One more thing checked off "list of things to do in Africa" - specifically, "throw up on side of road while being followed by small children yelling mzungu at me" Expectedly, I have acquired some "Ugandan Funky" stomach thing that has left me drinking the rehydration salts from the PC medical kit and dreading the walks home up the mountain. Literally, I live on one mountain, and the training center is on a near by mountain. Uphill both ways. I arrived home, fought off tea time, and passed out. I was made to get up and bathe at 8, and then went back to bed. Apparently Americans are dirty because we only bathe once a day (even that is a lot for me... oops).
We have been going to the primary schools finally to meet with teachers, observe, and teach some lessons. I really don't ever want to hear about lack of resources in American schools ever again. The teachers in the Ugandan schools are God sent for doing what they do with so little. I just hope I can make a big enough difference to change the way some things are approached. There is a lot of lecturing, repeating of terms, and copying from the board into notebooks. Students wear uniforms that are well beyond worn, and are 60 deep in a classroom. They are taught in their local language until P4 (about 4th grade) when they are magically expected to begin instruction in all subjects in English. After P7 they take a huge test that determines whether or not they go onto secondary schools. Not surprisingly, the age range in each grade varies widely. I do not think there is any way to describe the school grounds, and even pictures will not do it justice, but I do not feel overwhelmed by this at all oddly enough... I think being able to understand that TIA (this is Africa) and that I should approach most things in life mpola mpola (slowly, slowly) is helping me. I know that I am here more as support and a resource of ideas more than anything, and that whole thing about teachers affecting eternity because we never know where our influence will end... I feel as long as I keep that in mind, things will not frustrate me as much as they would if I had gotten off the plane with my feet ready to run and fix Ugandan schools.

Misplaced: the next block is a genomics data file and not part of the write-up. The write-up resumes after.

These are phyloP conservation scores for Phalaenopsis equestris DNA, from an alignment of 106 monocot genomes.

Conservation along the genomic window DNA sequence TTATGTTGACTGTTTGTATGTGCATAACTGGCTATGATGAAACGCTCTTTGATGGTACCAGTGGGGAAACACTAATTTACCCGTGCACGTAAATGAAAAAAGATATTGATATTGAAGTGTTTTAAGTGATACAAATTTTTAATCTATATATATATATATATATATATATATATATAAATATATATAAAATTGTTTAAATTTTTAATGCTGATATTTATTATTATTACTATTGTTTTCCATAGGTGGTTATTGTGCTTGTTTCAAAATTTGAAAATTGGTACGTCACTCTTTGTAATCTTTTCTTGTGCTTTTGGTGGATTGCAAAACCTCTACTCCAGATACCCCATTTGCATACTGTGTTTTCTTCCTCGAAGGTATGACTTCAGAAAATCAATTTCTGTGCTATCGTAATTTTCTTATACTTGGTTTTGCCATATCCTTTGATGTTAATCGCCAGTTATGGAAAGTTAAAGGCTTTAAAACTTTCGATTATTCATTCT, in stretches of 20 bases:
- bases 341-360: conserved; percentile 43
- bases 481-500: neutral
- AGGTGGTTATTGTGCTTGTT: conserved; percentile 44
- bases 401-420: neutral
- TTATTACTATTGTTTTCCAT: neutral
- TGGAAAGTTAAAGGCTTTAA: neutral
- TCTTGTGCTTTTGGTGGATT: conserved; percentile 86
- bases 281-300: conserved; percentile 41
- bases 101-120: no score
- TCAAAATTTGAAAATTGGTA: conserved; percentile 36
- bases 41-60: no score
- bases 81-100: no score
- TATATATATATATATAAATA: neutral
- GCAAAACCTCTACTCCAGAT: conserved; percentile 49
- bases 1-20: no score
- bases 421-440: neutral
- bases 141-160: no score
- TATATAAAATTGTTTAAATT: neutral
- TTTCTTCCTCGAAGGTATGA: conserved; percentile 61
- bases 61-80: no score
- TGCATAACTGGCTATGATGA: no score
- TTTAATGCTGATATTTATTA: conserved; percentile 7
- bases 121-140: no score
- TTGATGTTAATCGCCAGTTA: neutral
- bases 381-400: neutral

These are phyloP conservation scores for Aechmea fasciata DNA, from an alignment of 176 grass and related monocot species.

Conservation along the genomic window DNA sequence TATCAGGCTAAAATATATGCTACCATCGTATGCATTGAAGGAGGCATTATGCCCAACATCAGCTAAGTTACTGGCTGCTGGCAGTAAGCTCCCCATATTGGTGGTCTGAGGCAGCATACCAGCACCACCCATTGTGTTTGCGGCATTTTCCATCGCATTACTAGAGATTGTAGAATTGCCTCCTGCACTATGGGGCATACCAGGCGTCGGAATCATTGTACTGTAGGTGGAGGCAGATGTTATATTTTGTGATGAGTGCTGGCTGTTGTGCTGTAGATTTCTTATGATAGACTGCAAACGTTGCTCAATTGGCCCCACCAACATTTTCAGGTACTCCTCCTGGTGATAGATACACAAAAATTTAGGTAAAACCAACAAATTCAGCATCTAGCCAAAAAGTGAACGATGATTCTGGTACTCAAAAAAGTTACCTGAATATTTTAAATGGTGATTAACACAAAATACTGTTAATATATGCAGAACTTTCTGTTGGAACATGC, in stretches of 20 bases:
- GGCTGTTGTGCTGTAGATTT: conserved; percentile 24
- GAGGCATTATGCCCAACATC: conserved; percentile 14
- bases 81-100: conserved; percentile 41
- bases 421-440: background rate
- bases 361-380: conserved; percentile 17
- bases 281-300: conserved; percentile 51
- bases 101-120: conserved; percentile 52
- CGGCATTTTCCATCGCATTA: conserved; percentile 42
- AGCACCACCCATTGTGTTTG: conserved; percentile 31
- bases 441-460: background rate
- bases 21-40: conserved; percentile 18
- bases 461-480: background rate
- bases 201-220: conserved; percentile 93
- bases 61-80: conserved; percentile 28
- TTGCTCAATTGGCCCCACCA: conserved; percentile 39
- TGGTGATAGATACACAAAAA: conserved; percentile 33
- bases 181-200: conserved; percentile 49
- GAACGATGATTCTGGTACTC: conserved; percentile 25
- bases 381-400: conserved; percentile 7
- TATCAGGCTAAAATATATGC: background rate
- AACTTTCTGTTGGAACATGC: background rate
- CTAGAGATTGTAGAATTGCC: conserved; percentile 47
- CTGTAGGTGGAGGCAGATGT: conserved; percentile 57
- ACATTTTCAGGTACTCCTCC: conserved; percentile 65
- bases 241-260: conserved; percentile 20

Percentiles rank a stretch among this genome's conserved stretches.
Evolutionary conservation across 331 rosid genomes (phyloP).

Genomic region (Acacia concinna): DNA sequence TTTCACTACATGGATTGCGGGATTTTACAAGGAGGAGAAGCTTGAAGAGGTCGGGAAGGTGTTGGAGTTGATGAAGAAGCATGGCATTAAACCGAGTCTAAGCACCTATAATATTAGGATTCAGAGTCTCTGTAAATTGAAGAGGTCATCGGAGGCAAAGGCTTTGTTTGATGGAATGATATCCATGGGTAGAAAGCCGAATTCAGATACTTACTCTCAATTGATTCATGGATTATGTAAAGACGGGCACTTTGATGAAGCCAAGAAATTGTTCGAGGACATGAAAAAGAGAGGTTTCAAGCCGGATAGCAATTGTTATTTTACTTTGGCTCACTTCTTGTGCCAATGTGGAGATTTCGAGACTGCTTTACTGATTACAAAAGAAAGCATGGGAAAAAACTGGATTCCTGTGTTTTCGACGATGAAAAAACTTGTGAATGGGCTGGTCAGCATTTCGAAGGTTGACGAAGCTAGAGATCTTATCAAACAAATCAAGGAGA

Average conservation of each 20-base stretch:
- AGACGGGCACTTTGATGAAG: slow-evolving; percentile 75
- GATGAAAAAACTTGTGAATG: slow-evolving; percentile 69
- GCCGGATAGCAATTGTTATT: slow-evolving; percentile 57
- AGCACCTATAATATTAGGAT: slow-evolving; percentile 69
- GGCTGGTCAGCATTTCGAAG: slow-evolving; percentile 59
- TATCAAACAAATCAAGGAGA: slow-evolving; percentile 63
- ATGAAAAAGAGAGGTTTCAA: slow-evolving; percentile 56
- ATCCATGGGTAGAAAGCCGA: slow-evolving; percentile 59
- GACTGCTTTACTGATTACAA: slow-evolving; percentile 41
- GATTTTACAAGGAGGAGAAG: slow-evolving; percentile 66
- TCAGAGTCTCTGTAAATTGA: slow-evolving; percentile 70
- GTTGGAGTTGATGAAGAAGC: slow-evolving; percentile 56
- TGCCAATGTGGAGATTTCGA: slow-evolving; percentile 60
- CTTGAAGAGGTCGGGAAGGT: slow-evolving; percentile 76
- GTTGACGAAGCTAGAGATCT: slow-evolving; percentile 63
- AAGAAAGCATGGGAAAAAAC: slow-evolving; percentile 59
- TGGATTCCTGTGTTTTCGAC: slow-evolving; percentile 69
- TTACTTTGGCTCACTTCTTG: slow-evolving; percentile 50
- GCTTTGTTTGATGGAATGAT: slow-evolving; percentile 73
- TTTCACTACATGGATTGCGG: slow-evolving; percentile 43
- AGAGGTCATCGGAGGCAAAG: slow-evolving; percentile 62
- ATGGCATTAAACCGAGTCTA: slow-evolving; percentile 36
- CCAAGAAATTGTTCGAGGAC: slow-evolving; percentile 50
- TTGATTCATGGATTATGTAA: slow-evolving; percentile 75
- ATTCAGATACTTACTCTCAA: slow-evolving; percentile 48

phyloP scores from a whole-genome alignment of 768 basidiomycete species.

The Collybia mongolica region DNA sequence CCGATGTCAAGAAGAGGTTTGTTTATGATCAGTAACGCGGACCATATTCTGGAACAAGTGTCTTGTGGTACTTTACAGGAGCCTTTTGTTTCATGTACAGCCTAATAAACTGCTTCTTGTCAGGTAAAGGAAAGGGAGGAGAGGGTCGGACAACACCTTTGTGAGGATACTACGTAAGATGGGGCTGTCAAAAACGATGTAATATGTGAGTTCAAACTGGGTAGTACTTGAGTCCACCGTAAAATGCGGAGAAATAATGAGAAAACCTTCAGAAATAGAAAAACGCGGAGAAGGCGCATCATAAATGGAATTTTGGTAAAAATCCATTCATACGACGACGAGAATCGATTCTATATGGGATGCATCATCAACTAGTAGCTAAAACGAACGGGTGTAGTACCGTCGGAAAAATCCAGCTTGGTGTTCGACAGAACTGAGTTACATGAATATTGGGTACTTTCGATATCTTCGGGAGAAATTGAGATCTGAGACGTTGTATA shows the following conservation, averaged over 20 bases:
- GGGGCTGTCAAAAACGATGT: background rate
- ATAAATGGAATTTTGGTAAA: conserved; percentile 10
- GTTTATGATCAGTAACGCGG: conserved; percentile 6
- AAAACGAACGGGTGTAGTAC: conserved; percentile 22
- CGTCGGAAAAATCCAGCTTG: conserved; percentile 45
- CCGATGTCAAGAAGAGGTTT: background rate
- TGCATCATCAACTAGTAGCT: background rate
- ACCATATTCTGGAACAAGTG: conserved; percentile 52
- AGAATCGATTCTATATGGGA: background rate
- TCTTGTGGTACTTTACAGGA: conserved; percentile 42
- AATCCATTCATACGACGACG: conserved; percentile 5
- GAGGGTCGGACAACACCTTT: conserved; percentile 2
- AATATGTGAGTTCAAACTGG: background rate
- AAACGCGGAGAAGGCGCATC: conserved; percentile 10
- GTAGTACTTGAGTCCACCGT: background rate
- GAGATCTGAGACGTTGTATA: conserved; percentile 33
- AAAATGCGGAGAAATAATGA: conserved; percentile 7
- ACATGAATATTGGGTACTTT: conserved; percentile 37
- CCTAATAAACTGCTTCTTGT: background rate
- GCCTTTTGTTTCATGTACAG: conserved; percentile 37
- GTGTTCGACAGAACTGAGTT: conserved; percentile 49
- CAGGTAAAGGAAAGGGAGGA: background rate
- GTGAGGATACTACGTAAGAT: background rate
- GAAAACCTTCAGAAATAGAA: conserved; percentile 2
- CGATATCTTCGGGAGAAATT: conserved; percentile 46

I've read three books so far and am half way through the 4th one.... as much as I bitched about my Kindle, I kind of do love it. I will say that I got confused at the end of The Lost Symbol and wished I could go back and find something, so that was annoying. I think it's so much fun/bizarre that all our PCV trainers are just as anxious about returning to the US as we are about adjusting to Uganda. They left before iPhones got big, before Kindles were everywhere, etc. They haven't seen an iPad. I wonder what kind of changes we'll be returning to in 2 years.
Lastly, I have a phone now, so you can call if you want :) The phones here are all pay as you go so there's no connection to my name or any personal information, therefore I have no qualms in sharing my number. If you skype it, it's about 15 cents a minute. 011 256 0791 678 337. There is an 8 hour time difference, so mind that ;) We're off to the zoo tomorrow, though I'm still looking forward to seeing lions and such in the wild.
Lots of love, I miss you all!